I left my house at about 0740 on Saturday morning to go pick up Scribbler at his apartment in the north Dallas area. He had left a request on Borepatch's blog asking if anyone could pick him up for the get-together, and got in contact with him to get it set up. Never met the guy before, now I'm glad I got to meet him, among several others. Anyways, we hit the highway headed to southern Dallas county to meet up with the other bloggers at the intersection of I-45 and Belt Line road at the Texaco (aka Gunny Hot Spot). We got there early, and as it turns out, SoutherBelle and her husband kx59 were already there waiting. We weren't there long before Bob S. of 3 Boxes of B.S. showed up. Handshakes and greets all around, we waited on everyone else to arrive before heading off to the s00per sekrit shootin' spot. Shortly after Bob's arrival, several others arrived, including U.S. Citizen (who had the coolest stuff with him) and Kevin in the same car. How they got all that gunny goodness in that little hatchback, I'll never know. Pat, Nick the Blogless, and a few others arrived, and we headed to the range.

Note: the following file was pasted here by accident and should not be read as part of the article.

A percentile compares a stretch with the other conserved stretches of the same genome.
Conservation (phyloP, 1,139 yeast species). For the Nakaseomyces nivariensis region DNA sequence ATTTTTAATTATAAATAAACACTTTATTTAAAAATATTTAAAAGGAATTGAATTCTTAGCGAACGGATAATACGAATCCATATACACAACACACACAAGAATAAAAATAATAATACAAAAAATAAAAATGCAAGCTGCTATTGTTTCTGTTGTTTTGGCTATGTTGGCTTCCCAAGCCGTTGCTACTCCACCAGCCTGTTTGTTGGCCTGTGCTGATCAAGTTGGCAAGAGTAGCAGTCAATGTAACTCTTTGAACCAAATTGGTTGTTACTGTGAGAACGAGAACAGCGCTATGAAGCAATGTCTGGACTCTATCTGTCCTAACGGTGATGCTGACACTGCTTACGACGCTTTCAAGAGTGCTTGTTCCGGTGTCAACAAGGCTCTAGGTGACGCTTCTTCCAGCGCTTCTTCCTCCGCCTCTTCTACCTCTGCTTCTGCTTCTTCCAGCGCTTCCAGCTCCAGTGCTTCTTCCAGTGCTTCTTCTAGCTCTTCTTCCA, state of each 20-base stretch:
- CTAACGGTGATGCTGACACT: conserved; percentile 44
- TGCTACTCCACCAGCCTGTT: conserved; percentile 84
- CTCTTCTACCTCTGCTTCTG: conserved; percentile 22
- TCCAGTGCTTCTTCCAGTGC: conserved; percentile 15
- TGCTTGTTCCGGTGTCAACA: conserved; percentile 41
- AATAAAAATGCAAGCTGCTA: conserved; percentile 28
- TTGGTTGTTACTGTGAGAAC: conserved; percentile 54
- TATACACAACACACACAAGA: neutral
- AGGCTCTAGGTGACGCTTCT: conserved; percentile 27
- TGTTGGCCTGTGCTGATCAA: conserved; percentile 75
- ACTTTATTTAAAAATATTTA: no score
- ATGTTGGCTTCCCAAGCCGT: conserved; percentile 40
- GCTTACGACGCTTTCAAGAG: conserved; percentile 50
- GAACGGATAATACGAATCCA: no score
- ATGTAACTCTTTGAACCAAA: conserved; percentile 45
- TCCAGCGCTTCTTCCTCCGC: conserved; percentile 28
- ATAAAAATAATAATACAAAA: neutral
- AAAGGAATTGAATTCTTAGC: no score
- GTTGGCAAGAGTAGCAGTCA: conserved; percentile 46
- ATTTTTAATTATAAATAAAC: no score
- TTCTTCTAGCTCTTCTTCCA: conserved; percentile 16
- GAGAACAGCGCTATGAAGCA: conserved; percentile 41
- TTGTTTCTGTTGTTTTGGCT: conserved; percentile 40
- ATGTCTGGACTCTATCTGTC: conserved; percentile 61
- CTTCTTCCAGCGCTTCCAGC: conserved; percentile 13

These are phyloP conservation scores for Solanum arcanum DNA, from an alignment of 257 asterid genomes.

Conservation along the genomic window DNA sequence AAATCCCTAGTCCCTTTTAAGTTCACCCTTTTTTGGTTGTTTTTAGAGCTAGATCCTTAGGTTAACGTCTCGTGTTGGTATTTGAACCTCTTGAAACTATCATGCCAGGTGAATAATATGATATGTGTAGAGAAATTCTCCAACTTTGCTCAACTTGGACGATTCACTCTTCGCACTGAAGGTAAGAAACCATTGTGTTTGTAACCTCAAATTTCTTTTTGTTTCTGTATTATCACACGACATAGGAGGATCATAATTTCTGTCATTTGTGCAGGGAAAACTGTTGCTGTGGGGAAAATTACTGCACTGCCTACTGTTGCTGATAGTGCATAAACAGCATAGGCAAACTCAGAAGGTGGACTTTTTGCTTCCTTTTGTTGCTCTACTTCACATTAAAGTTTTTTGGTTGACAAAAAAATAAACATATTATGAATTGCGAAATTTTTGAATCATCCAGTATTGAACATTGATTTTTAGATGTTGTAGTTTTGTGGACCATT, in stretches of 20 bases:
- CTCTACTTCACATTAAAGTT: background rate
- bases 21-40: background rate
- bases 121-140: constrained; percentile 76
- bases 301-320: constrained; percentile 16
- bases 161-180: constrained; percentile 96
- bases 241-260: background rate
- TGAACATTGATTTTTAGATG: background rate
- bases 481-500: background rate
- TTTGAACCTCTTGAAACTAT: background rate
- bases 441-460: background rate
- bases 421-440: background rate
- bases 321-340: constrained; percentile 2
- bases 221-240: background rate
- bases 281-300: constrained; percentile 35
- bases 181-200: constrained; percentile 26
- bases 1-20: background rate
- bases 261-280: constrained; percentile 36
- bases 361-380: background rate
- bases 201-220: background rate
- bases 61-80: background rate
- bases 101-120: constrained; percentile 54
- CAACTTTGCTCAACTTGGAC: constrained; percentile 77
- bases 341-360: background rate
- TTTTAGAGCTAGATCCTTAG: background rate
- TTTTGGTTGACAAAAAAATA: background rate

After arrival at the range, U.S. Citizen outlined the rules for shooting, everyone got their weapons out on display on a variety of different tables, and everyone started meandering around looking at different guns that everyone brought.
I hadn't shot the .50 in a bit, so I wanted to make sure it was 100% before letting anyone else shoot it. I loaded up a round, called for a hot range, and made sure everyone had their ears on. To my surprise, many people were already shooting, so I shrugged and touched one off.


  I stepped back and noticed a lot of people had been watching me, or they stopped shooting after the big gun went off. There were gales of laughter as I caught my breath and remembered that shooting a .50 is, well, loud. The pressure wave is awe inspiring.